French New Wave 1. 1. Greatly influenced by Italian New Wave 2. 2. The director is the artist, the creator 3. 3. Stressed the individual while making fun of the absurdity of human existence 4. 4. Lightweight cameras, lights, and sound equipment allowed directors to shoot in the streets, rather than in studios 5. 5. Small budgets 6. 6. Rapid scene changes 7. 7. Against mainstream cinema 8. 8. Reminded the audience that a film is just a sequence of moving images by breaking continuity and reality
French New Wave 1959 — Jean-Luc Godard’s Breathless, typical of the French New Wave uses the jump cut , the hand-held camera and loose, improvised direction. It costs $90, 000 in just four weeks. His use of jump cut’s assault the normal style of editing and the presumption of continuity and time opens new possibilities for filmmakers.
Psycho 1960 — Alfred Hitchcock terrifies audiences with Psycho, the first movie about a serial killer as well as one of the most memorable psychological thrillers of all time.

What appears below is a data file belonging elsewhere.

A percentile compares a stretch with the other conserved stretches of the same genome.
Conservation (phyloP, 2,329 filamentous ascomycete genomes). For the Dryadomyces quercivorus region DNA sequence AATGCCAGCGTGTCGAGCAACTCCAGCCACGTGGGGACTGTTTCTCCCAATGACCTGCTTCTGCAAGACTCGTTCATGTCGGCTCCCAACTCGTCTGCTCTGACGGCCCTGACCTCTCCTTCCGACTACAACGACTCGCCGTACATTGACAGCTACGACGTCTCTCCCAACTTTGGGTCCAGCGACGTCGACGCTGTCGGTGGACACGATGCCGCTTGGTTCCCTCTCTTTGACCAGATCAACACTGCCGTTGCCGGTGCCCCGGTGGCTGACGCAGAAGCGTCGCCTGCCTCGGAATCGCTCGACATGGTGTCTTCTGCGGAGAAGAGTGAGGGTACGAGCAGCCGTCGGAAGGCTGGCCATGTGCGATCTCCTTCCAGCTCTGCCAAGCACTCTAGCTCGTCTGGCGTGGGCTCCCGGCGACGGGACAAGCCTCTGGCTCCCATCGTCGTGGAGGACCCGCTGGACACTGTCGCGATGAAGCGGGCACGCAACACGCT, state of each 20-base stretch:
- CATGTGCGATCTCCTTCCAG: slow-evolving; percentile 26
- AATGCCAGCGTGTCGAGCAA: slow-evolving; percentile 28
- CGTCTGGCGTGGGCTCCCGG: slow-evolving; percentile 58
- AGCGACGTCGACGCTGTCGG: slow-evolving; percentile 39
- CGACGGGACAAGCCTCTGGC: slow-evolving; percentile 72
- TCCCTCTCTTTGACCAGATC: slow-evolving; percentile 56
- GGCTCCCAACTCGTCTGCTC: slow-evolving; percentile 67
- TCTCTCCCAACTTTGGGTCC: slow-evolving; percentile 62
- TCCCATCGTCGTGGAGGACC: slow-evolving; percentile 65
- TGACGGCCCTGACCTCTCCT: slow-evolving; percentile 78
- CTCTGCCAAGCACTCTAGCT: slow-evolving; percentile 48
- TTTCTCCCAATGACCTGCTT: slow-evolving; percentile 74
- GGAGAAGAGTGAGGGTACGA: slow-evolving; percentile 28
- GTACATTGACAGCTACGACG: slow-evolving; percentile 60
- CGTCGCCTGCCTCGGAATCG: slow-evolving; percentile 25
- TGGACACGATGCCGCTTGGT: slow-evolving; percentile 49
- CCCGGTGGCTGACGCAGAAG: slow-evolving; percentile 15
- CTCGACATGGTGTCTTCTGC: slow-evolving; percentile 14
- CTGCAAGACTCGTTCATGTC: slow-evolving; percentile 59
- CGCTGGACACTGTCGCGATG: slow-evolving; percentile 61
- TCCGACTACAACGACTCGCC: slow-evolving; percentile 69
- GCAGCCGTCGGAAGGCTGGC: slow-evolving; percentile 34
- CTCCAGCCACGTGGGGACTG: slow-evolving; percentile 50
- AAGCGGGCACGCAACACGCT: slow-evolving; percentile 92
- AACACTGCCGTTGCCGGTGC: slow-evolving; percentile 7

Losing Money! 1964 — Box office sales continue to spiral downward as a disillusioned country loses interest in Elvis, Rock Hudson and Sandra Dee movies.
The Counter Culture
The Counter Culture Against western religion (Christianity) Feelings of sexual and moral repression Against government control Information should be free All people should be free Against the Vietnam war
New Artistic Freedom and the Death of the Hays Code 1967 — Bonnie and Clyde 1967 — The Graduate 1968 — The motion picture rating system debuts with G, PG, R and X. 1969 — Easy Rider 1969 — Midnight Cowboy wins the Best Picture Oscar, the first and only time an X-rated movie received the honor.
1967 — Bonnie and Clyde are: Criminals Bank Robbers Dangerous Killers But, they are the heroes, the good guys…
1967 — The Graduate He is: Unhappy Lost Confused Sexually Active But, he is the good guy
1969 — Easy Rider They are: Homeless Jobless Drifters Drug users Drug Dealers But, they are the heroes, the good guys…
1969 — Midnight Cowboy They are: Homeless Penniless Thieves Drug users Hustlers The lowest members of society But, they are the heroes, the good guys…
Counter Culture Movies With the combination of talent and artistic freedom, for the next 6 years Hollywood produces the most groundbreaking, influential films of all time.
The Blockbuster and the end of the artistic age of filmmaking
Close Encounters of the Third Kind
The Blockbuster 1977 — Star Wars hits theaters—for the first time—and will go on to be the second highest-grossing film of all time. The franchise blockbuster is upon us.